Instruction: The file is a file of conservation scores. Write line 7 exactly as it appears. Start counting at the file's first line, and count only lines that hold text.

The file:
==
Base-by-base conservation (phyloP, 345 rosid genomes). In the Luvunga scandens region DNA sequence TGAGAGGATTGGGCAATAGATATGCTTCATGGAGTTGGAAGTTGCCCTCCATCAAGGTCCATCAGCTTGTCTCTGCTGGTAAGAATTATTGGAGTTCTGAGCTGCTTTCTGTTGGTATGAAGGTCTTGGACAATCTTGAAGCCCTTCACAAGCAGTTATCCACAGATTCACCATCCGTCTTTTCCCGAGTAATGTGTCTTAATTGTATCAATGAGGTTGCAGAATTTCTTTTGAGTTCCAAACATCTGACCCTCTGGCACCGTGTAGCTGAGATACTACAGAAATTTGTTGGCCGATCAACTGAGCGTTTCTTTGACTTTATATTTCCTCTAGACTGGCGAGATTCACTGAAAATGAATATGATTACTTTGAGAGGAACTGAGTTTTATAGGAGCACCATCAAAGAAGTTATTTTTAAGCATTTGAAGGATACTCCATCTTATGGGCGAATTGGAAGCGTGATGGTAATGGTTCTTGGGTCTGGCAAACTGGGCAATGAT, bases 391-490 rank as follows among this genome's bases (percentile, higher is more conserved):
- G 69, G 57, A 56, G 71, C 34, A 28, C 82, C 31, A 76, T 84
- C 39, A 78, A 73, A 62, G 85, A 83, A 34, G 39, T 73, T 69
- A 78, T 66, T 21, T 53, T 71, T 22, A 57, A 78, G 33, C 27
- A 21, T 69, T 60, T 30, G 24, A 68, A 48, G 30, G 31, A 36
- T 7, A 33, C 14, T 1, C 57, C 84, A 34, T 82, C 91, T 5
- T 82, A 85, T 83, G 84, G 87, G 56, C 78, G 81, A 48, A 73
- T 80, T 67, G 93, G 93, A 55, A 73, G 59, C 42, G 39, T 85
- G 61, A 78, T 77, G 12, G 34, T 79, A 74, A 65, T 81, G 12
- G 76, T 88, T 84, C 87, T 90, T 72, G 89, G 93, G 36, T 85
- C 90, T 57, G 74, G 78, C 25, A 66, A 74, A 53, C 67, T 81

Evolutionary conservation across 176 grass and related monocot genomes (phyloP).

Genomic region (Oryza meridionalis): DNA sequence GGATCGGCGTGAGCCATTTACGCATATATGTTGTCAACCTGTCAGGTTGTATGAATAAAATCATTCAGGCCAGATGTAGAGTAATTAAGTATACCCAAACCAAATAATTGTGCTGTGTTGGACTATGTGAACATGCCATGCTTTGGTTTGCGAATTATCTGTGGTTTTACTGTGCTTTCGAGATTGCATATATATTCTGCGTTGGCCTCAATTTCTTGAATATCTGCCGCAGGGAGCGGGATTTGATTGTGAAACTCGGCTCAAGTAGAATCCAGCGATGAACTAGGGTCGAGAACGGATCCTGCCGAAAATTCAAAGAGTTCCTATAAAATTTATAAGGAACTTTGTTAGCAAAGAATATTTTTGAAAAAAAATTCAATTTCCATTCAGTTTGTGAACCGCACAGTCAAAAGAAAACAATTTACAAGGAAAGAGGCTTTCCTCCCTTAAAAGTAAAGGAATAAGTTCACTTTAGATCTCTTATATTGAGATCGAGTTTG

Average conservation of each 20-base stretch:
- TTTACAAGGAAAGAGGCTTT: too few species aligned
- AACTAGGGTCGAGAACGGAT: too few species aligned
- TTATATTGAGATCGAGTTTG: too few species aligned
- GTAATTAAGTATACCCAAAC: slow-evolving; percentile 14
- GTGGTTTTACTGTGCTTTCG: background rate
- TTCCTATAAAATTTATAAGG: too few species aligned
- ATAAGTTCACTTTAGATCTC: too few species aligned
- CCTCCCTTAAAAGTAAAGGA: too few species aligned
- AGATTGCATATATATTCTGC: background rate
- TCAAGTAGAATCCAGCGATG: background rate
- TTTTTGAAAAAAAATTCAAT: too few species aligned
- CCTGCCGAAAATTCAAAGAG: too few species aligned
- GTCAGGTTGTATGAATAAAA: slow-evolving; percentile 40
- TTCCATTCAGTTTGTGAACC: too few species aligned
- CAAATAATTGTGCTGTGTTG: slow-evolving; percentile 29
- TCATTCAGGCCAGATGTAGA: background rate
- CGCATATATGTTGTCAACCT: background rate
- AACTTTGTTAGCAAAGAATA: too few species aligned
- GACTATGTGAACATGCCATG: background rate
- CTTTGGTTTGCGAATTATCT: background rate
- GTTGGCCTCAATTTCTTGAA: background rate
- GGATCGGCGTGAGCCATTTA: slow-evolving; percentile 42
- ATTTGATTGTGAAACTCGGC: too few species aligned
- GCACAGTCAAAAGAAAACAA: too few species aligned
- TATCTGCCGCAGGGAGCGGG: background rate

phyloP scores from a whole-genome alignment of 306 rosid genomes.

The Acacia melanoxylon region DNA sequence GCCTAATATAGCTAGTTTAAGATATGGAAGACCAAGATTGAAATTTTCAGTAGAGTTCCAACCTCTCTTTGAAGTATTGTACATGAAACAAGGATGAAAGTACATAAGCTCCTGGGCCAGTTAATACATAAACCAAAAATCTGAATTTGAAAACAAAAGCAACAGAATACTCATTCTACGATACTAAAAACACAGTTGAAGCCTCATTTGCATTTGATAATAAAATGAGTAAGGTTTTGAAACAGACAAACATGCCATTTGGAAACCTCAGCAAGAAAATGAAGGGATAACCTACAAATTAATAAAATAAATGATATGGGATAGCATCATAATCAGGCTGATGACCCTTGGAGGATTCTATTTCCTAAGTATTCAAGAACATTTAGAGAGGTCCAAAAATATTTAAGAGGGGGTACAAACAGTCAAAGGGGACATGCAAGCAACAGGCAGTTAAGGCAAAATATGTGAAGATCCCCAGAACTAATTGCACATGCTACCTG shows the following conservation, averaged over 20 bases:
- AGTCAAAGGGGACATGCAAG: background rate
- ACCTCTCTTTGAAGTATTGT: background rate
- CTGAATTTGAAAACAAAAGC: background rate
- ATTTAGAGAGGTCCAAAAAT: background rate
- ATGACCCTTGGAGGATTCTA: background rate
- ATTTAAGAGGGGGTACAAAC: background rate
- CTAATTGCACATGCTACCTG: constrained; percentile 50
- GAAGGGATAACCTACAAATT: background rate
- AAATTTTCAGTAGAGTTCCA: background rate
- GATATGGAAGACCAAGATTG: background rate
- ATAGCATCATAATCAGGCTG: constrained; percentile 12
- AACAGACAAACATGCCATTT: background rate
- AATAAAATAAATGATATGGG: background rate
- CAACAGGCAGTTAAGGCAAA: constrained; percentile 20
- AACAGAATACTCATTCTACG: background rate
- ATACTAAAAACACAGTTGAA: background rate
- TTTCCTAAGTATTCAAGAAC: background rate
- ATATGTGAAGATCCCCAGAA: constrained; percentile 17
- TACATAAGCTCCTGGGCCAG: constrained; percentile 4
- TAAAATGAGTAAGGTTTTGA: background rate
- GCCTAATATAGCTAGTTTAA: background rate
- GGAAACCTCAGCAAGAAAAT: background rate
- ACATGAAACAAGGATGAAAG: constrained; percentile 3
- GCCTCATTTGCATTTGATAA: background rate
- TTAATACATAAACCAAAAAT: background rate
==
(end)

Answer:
- T 82, A 85, T 83, G 84, G 87, G 56, C 78, G 81, A 48, A 73